SPRINGTIME FOR HITTERS
HE HAS SPOOFED HIMSELF ON MAD TV, MIGHT PLAY HIMself in a feature film, counts Madonna, Cher and Roseanne among his celebrity viewers, recently topped Oprah Winfrey in the Nielsens and has sold a half-million copies of Too Hot for TV!, a lurid video of outtakes from hair-pulling, chair-swinging fights between his dysfunctional guests on the Jerry Springer Show. Still, no one is more amazed by his meteoric rise than Springer himself.
“I think about two or three months ago, I just looked at Richard [Dominick], my producer,” says Springer, 54, “and went, ‘Holy s—t, we’re now more than a television show. We’re the subject of someone’s cartoon or a reference in a political story in The Washington Post!’ ”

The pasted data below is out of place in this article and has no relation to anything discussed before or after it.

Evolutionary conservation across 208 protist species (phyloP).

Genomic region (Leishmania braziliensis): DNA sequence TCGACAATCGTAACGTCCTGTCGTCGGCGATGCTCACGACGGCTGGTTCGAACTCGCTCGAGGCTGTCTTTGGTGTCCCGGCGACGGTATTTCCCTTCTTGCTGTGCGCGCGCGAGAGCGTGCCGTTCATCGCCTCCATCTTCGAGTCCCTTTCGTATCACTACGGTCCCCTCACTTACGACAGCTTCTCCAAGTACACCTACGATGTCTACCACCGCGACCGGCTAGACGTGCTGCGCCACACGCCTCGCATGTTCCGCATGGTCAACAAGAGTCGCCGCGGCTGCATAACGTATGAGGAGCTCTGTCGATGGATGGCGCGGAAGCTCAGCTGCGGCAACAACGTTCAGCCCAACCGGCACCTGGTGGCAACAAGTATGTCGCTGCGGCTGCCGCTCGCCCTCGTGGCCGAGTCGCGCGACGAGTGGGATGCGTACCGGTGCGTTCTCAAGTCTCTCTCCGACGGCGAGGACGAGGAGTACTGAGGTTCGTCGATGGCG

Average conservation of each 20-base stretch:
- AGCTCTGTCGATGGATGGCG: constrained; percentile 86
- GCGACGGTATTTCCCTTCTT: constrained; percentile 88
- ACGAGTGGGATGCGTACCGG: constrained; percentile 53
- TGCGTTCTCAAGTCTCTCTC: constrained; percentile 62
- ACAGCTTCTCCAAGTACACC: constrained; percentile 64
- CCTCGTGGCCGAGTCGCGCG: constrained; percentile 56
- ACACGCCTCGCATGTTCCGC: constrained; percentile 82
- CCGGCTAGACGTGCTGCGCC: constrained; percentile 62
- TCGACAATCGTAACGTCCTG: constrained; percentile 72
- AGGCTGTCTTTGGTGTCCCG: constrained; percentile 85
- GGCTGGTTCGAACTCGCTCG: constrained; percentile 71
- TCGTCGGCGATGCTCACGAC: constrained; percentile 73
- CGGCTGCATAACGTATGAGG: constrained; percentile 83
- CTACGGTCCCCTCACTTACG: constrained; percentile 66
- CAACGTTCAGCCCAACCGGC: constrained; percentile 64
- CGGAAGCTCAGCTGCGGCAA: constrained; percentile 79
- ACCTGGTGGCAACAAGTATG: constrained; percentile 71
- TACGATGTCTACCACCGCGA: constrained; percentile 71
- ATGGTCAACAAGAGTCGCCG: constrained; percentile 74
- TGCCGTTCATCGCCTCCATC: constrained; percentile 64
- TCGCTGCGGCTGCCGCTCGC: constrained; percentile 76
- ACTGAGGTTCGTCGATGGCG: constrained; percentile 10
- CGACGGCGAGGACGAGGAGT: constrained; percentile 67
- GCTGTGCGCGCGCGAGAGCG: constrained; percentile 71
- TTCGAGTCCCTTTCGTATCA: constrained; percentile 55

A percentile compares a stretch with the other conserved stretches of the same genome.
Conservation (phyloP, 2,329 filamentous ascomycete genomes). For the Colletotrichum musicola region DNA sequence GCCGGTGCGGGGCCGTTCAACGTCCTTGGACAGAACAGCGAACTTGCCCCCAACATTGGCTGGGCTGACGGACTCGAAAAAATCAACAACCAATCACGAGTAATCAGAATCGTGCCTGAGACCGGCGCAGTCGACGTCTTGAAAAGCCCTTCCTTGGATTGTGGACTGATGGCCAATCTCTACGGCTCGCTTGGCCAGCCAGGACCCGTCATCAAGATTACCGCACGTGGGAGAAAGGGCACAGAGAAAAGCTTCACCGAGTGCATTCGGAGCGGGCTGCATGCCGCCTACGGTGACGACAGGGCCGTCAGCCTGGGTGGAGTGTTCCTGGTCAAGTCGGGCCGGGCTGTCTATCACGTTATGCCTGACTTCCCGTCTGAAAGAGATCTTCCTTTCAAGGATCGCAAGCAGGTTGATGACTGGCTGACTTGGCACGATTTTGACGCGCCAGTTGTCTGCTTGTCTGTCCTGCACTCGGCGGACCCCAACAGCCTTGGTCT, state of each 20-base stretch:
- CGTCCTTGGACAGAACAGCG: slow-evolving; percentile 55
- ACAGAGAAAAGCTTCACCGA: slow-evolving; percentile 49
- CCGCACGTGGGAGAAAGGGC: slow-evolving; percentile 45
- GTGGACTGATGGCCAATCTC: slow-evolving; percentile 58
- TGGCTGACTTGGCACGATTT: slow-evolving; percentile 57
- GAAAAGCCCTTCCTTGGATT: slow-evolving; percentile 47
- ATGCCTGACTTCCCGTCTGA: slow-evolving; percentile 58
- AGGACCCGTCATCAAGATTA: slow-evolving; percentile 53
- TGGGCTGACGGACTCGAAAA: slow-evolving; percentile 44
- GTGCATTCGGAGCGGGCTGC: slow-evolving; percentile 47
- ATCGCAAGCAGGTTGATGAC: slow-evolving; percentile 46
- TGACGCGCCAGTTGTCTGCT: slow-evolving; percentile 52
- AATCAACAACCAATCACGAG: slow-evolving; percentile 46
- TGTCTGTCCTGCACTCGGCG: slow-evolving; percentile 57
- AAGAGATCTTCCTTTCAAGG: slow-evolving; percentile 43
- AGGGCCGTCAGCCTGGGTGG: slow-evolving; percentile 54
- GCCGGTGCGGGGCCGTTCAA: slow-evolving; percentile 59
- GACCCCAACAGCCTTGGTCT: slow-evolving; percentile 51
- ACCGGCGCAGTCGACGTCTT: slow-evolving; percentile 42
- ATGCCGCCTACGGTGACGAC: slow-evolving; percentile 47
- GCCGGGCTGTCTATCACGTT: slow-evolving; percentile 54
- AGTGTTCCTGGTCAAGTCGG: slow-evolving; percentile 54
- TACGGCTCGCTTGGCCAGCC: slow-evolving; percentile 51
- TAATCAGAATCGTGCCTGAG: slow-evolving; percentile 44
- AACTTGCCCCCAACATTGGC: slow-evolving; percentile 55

His critics, however, aren’t impressed. Springer’s daily, one-hour syndicated slugfest, which debuted nationally in 1992, “debases all of us,” former NBC chairman Grant Tinker told industry colleagues in January. Springer, who was mayor of Cincinnati in the late ’70s, shrugs. “I was hired to be the ringmaster of a wild and crazy show,” he says. But there’s one taboo not even Springer will touch. “Would I be a guest on my own show? Never,” he says, laughing. “First, I’m a chicken. Second, I wear rented suits. And third, I believe you have your own life and you leave it at home. But that’s just my opinion.” One which his rabid fans—and guests—evidently don’t share.